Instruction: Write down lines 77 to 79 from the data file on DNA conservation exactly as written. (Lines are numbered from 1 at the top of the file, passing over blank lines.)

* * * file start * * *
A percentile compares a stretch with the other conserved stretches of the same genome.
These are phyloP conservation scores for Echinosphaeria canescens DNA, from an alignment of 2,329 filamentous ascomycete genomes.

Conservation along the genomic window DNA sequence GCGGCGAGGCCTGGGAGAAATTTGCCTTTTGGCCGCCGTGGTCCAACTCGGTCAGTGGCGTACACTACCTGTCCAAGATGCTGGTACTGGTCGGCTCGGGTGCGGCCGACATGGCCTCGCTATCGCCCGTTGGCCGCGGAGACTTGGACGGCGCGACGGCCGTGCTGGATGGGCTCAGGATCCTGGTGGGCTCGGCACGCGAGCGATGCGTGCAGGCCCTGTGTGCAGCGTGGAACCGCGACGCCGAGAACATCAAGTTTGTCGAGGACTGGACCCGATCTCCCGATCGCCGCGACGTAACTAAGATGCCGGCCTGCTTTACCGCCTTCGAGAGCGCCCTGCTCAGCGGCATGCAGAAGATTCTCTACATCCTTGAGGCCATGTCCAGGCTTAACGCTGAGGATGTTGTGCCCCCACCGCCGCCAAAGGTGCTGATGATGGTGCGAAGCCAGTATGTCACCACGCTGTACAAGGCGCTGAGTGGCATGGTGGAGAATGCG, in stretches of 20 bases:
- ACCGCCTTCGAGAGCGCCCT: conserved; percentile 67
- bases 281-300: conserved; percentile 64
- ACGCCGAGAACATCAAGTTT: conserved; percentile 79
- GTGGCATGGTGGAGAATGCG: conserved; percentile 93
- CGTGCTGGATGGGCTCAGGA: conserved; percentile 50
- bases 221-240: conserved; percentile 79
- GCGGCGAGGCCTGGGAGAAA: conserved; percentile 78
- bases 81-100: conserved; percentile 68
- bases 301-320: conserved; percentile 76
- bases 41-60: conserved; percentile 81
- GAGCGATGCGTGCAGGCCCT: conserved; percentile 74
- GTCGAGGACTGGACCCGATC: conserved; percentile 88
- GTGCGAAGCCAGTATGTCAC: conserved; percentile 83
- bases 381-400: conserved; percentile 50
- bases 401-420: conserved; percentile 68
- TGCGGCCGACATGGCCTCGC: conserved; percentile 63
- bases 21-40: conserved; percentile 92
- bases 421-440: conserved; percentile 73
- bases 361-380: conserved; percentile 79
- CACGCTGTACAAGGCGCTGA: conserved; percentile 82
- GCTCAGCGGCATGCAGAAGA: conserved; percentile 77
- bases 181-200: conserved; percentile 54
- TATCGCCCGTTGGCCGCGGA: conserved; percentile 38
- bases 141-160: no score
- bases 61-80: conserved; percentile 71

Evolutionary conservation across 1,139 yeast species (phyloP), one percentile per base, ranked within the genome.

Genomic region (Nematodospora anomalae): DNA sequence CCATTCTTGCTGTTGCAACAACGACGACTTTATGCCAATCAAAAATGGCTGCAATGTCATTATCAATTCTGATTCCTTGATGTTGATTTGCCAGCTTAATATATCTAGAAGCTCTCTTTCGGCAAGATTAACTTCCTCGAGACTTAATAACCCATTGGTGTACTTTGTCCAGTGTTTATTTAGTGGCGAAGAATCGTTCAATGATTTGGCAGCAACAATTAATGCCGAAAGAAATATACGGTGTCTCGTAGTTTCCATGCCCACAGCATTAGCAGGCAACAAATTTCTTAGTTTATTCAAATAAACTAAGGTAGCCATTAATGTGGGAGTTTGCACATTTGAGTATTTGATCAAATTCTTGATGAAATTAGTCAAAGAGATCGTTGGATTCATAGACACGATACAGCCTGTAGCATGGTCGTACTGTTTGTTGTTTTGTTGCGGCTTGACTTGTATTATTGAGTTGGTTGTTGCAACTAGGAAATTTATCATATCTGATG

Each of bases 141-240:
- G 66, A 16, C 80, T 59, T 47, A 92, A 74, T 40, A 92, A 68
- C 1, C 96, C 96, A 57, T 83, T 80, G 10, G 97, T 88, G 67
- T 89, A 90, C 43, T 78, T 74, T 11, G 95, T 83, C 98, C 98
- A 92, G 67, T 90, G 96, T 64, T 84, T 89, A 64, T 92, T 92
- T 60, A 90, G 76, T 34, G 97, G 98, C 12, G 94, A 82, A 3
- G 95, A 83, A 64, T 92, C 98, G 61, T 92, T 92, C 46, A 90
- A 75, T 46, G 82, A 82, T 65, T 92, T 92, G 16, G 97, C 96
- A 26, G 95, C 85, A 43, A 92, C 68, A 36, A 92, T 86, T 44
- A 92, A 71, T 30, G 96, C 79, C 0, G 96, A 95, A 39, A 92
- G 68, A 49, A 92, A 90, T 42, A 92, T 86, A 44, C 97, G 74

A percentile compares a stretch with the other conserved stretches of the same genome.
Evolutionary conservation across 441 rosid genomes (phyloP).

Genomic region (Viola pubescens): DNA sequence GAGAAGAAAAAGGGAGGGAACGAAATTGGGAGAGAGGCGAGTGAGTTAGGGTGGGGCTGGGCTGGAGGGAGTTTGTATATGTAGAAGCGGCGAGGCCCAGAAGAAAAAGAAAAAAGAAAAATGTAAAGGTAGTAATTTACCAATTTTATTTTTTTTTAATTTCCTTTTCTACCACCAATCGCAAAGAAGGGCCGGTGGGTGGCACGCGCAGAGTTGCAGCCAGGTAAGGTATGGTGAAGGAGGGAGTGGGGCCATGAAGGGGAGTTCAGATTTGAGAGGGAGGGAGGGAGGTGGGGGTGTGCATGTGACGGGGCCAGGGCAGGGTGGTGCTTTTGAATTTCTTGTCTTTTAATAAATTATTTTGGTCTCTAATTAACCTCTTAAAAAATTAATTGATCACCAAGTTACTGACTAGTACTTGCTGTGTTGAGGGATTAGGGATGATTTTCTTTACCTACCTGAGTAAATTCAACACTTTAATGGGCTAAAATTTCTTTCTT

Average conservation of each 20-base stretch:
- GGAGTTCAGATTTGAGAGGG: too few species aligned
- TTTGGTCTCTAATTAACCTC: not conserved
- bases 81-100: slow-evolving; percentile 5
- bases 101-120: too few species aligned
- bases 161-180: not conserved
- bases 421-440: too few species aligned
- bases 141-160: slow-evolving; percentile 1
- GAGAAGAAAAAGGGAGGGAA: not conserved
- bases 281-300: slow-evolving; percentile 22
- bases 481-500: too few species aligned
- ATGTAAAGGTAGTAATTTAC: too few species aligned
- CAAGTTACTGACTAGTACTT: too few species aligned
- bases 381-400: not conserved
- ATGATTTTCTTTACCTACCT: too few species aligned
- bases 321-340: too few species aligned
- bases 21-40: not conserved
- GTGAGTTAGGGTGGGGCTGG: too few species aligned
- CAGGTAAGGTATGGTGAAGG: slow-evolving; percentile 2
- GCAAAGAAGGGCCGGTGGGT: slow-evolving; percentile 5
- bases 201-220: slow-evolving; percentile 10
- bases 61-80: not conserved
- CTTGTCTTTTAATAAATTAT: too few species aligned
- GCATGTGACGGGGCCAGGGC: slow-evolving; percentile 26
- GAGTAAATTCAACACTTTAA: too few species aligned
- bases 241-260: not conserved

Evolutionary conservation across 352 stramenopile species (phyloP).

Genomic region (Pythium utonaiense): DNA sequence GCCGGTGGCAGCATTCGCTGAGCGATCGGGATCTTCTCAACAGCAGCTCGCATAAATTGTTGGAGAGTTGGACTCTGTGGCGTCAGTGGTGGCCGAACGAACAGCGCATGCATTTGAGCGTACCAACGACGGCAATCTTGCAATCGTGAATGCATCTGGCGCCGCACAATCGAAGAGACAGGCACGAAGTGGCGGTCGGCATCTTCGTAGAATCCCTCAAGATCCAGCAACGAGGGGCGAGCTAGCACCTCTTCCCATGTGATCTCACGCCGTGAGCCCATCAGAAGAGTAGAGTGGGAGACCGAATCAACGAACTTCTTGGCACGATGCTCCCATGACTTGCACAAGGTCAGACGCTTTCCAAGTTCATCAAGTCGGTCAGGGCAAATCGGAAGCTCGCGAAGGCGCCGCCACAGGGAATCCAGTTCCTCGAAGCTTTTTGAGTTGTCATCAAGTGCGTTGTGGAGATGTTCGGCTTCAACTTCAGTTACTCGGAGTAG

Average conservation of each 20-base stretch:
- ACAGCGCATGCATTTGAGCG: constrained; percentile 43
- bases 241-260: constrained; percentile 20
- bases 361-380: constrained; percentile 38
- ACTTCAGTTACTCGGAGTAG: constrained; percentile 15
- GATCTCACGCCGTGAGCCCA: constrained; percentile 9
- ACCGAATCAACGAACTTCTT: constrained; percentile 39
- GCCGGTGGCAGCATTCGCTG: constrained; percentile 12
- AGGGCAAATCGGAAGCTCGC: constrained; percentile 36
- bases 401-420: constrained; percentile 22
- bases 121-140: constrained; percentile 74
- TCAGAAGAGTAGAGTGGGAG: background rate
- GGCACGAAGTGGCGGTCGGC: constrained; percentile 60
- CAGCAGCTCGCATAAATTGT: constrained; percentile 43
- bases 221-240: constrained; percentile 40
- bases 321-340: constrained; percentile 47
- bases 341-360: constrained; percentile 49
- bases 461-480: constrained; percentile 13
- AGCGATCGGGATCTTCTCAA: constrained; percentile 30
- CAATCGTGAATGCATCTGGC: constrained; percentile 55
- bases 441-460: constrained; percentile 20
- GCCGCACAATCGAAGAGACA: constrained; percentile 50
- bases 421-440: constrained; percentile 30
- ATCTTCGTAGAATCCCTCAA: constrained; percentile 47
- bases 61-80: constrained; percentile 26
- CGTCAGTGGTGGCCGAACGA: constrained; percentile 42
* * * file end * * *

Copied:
- ACTTCAGTTACTCGGAGTAG: constrained; percentile 15
- GATCTCACGCCGTGAGCCCA: constrained; percentile 9
- ACCGAATCAACGAACTTCTT: constrained; percentile 39